holder had told him that he was going to be a father during Shakara's pregnancy. The
deceased number holder had told other co-workers and friends about being the father
of the child. The deceased number holder never asked Mr. A~ not to tell anyone else
he was the father, and had never told anyone the child was not his. The deceased number
holder "constantly" expressed joy over the birth of his daughter.
He did not know if Makhye and the deceased number holder lived together but he had
personally seen them together as father and daughter on "many occasions" at the deceased
number holder's apartment and in public. Makhye visited the deceased number holder
in his home "often." Mr. A~ stated that the deceased number holder changed Makhye's
diapers, fed her, and played with her. Mr. A~ commented that he knew the deceased
number holder very well and that he definitely loved and worked hard to provide for
In a telephone conversation on August 29, 2000, Shari H~ of the Assistance and Insurance
Program Quality Branch, San Francisco Region, Social Security Administration, indicated
that the claims folder showed that Makhye was born November XX1, 1997. No father was
named by Shakara C~ on Makhye's birth certificate. There are two other children entitled
to child's benefits on the deceased number holder's record whose benefits would be
reduced due to the family maximum if Makhye becomes entitled to benefits.
Section 202(d)(1) of the Social Security Act (Act) establishes the criteria for entitlement
to child's insurance benefits. This section provides that every child (as defined
in section 216(e)) of an individual who dies fully insured under the Act is entitled
to benefits if the child applies for benefits, is unmarried and under 18 (or a full-time
elementary or secondary school student and under age 19), or is under a disability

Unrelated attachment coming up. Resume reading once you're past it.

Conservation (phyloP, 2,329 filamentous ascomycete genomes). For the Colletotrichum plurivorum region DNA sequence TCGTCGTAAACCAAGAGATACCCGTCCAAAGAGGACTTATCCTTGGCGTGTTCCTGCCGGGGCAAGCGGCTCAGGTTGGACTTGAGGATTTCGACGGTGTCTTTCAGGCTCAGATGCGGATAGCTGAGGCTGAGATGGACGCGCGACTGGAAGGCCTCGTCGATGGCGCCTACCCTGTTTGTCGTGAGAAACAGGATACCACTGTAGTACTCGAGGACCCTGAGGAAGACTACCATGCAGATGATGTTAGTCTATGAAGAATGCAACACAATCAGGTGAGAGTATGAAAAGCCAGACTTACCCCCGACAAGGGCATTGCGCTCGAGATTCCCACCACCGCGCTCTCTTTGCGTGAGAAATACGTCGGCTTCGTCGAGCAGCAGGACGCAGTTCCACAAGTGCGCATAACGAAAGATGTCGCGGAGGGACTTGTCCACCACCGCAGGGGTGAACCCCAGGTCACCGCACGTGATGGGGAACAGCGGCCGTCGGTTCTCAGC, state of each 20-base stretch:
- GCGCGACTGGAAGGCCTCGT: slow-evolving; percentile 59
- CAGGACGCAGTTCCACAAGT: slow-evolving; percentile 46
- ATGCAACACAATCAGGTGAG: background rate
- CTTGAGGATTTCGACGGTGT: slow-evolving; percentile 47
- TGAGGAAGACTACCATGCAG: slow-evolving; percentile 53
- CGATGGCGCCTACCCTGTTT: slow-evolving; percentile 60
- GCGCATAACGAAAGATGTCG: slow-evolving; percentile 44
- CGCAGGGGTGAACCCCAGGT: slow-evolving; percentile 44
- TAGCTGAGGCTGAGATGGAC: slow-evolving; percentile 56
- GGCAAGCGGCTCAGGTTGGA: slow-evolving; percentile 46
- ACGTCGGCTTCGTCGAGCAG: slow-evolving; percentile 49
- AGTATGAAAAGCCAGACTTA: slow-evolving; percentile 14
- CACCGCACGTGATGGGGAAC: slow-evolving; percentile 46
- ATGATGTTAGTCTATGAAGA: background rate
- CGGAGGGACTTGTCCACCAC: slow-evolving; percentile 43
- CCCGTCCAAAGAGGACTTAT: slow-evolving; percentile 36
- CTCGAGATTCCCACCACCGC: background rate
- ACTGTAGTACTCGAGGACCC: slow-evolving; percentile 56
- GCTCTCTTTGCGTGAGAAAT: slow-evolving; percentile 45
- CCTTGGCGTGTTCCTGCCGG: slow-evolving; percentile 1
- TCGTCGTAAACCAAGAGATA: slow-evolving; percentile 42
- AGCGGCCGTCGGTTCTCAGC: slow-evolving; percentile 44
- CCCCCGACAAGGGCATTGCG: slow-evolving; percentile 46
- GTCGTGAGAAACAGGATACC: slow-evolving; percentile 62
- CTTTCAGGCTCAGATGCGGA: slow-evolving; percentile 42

that began before age 22, and was dependent on the deceased at the time of death.
Id. A child who is "legitimate" or legally adopted by the insured individual is deemed
dependent, and is thus entitled to benefits.
Social Security Act § 202(d)(3).
An "illegitimate" child can be deemed dependent on a deceased insured individual in
several ways. First, section 216(h)(3)(C)(ii) of the Act provides that the child can
be deemed dependent on the insured by showing that the insured was his or her parent
and was living with or contributing to his or her support at the time of the insured's
death. Second, section 216(h)(2)(B) of the Act provides that the child can be deemed
dependent on the insured if the child can show that the insured was his or her parent
and that his or her parents went through a purported marriage ceremony, but their
marriage was invalid because of a legal impediment. Third, section 216(h)(3)(C)(i)
of the Act provides that the child can be deemed dependent on the insured if the child
can show that the insured had, prior to his death: (a) acknowledged in writing the
child as his child; (b) been decreed by a court to be the child's parent; or (c) been
ordered by a court to contribute to the support of the child on the basis of parenthood.
Section 202(d)(3) of the Act provides that any child who meets the tests in sections
216(h)(2) or (h)(3) "shall be deemed to be the legitimate child of such individual."
In this case, none of the above requirements can be met by Makhye. The deceased number
holder was not living with or contributing to Makhye's support at the time of his
death. Shakara and the deceased number holder were never married. The deceased number
holder did not acknowledge in writing Makhye as his child, nor was he decreed by a
court to be her parent or ordered to pay support.
An "illegitimate" child who does not meet any of the above requirements for showing
dependency can also be entitled to benefits under section 216(h)(2)(A) if the child
could inherit personal property under "such law as would be applied in determining
the devolution of intestate personal property by the courts of the State in which
such insured individual . . . was domiciled at the time of his death . . . ." Id. An illegitimate child who meets the standard which Congress set forth in section 216(h)(2)(A)
of the Act is deemed to be legitimate and, therefore, dependent. See Matthews v. Lucas, 427 U.S. 495, 514-15 n.17 (1976). In this case, you have indicated that the deceased
number holder was domiciled in Missouri; therefore, Missouri intestacy law applies.
Missouri statutes provide in relevant part:
[A] person born out of wedlock is a child of the mother. That person is also a child
of the father, if either of the following occur:
(1) The natural parents participated in a marriage ceremony before or after the birth
of the child, even though the attempted marriage is void;
(2) The paternity is established by an adjudication before the death of the father,
or is established thereafter by clear and convincing proof . . .